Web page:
Friday, January 25, 2013

Reading Classics

What's on your reading list right now?  Do you even keep one?  I may start a Pinterest board of books just to keep track of what I want to read. (Ugh, I know, one more thing to do.)

My reading lately had gotten to be all blog posts and nonfiction, especially things like "how to remodel your bathroom" or "Quilt Binding 101," good stuff but not exactly expanding my heart's horizons, you know?

A couple of weeks ago I stumbled on the wonderful blog Life in Grace and Edie's book club.  This is nor ordinary book club--October's book was Plato's Republic.  January is The Aeneid by Vergil, so I decided to just jump in.  I'm so glad I did!  Today I am half-way done with it, and the entire book has captured my heart.  Sarah Ruden, the translator for my edition, has kept the poetry in place as she translated it.  I can't even imagine how hard that must have been.

The funny thing is, it isn't hard to read.  It is wonderful, with beautiful language and a great big story.  Already I have images swimming in my mind and heart--I don't think I will ever forget Dido's anguish over being left by Aeneas in particular.  That part of the story, a beautiful strong queen wrecked by love--this is universal.  I couldn't help but feel that this is why stories like this still exist.  It speaks to the truth in all of us.

As a side note, I noticed something interesting.  Even back then, in ancient days, people were sailing to new lands and colonizing.  Dido and the Phoenicians left Tyre to found Carthage in Libya, and the Trojans in their defeat went to Italy, becoming the Romans.  (Yes, I know that this is legend but there is always truth behind these stories that are handed down.)  How funny!  Sometimes we like to think that we Westerners, or Americans, were the first or only people to do something, for example, to settle a new country.  But it's been going on for millenia, the way of people who want to move around the globe.

At the same time, I've also decided to read Hugo's Les Miserables.  (After all, there is only so much metered epic poem that you can read at one time.) I swear I am the only person in the country who hasn't seen the musical or the movie, but I would like to read the book first.  At more than 1100 pages, the movie might be in the dollar bin by the time I get to it.  I am only about 80 pages in, but the writing and the ideas expressed are so beautiful, I just feel grateful to get to read it.  Last night while I waited for the girls to ride their horses I sat in the car and read.  I started crying over the beautiful way that M. Bienvenue, the priest, was so kind to Jean Valjean.  A beautiful book.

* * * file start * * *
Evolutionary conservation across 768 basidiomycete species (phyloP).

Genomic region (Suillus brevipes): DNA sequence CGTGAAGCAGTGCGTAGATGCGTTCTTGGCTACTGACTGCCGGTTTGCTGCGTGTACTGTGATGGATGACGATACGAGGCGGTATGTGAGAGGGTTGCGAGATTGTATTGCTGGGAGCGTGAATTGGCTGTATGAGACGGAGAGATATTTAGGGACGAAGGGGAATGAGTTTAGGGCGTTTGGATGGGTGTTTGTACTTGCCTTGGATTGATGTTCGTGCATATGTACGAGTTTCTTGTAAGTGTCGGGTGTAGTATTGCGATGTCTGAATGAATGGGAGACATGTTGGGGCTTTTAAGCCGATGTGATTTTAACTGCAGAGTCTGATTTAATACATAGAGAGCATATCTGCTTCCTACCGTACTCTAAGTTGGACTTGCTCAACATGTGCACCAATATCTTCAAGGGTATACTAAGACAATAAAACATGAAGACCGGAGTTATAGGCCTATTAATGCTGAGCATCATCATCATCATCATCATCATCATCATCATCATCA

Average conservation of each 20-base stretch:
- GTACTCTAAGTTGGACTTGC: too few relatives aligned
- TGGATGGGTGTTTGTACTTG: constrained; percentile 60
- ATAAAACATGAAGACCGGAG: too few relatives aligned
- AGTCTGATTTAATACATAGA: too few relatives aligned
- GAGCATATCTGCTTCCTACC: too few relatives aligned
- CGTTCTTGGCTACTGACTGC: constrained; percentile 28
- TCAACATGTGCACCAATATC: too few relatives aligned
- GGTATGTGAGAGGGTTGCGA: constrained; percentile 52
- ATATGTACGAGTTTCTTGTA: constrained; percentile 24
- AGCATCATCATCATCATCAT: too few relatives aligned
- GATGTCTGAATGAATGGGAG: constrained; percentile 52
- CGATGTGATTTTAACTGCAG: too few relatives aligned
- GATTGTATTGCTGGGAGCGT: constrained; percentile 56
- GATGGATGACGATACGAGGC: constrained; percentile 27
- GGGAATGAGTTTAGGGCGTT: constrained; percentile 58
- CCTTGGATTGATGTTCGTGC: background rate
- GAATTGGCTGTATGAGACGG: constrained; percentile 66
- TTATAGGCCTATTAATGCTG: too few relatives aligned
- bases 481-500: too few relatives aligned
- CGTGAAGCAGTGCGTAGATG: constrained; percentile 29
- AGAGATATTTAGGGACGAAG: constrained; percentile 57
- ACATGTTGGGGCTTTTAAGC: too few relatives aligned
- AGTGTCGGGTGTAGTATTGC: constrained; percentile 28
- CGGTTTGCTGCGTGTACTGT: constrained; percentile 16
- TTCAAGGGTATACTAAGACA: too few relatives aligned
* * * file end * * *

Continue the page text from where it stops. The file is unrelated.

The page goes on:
I invite you to read either one along with me!  Have you read any classics lately?  Any favorites?  Don't spoil Les Mis for me!


John Fraser said...

One of my favorite books of all time is Bonhoeffer's Cost of Discipleship. To know that he wrote that book - then died for the faith he believed in - just makes it all that more powerful.

I am also a huge fan Of C.S. Lewis'space trilogy. It's a bit out there conceptually. But it captured my heart. (Out of the Silent Planet, Perelandra, That Hideous Strength) Then I realized that one of my favorite 90s Christian Bands, King's X, included something from this series in each of their first 4 or 5 albums. That was so cool. Sadly, King's X turned secular and chased after the wrong agenda after those first few albums. But the messages of the first few albums were really good.

I know none of these are really called "classics." But, perhaps, they are books that are off your radar screen so it might give you something to research into!

Cheryl said...

I have that Bonhoeffer book on my shelf, unread. I also liked those Lewis books, Perelandra less than the others. My hands-down favorite of Lewis' is The Great Divorce. I read that about once a year.

I was thinking here about these books that are presented as "hard" because they are old and therefore unrelatable. (Is that a word?) But in reading them, especially the Aeneid, you feel the universality of the human condition, love, death, war, adventure... There is so much to learn.

Incidentally, it also seems to me that this perception that the old works are "hard" is the same one that makes the Bible feel inaccessible, too. I think if more people would just "pick it up and read" that they would be surprised at how easy to understand most of it really is.

Thanks for your suggestions! I haven't heard of King's X...I will check it out.

John Fraser said...

King's X is the band. Wasn't sure if I made that clear. Spiritually, I have the most in common with the album Gretchen Goes to Nebraska. That album challenges everything from televangelism to the Inquisition investigation of Giordano Bruno. As a person who believes the church should be careful to not fall into "doing things for the sake of tradition" and instead actually "using our brains to relate to God's ways," there is much to like about this album. That, and the guitar riffs are simply amazing. And they use both a sitar and a dulcimer among the traditional instruments. :D

But ... back to books. For me, many of the older books that are difficult for me to read are that way simply because they are poetic. My brain cannot wrap my head around poetry. The same is true about the Bible. It is one of the reasons why I don't preach on the psalms very often. I just struggle so much with the psalms and I feel utterly inept at grasping the true meaning from them. Even in school I was a solid "B" student in English until we hit the poetry unit. I'd work twice as hard just to get a "C."

But what's weird is that Greek plays are some of my favorite old things to read. Antigone, Oedipus Rex, Agamemnon ... now that's good reading. And yes, I know, many of them are poetic.

FYI ... don't try to make sense of my brain when it enters the land of Literature. There is little rhyme or reason to it!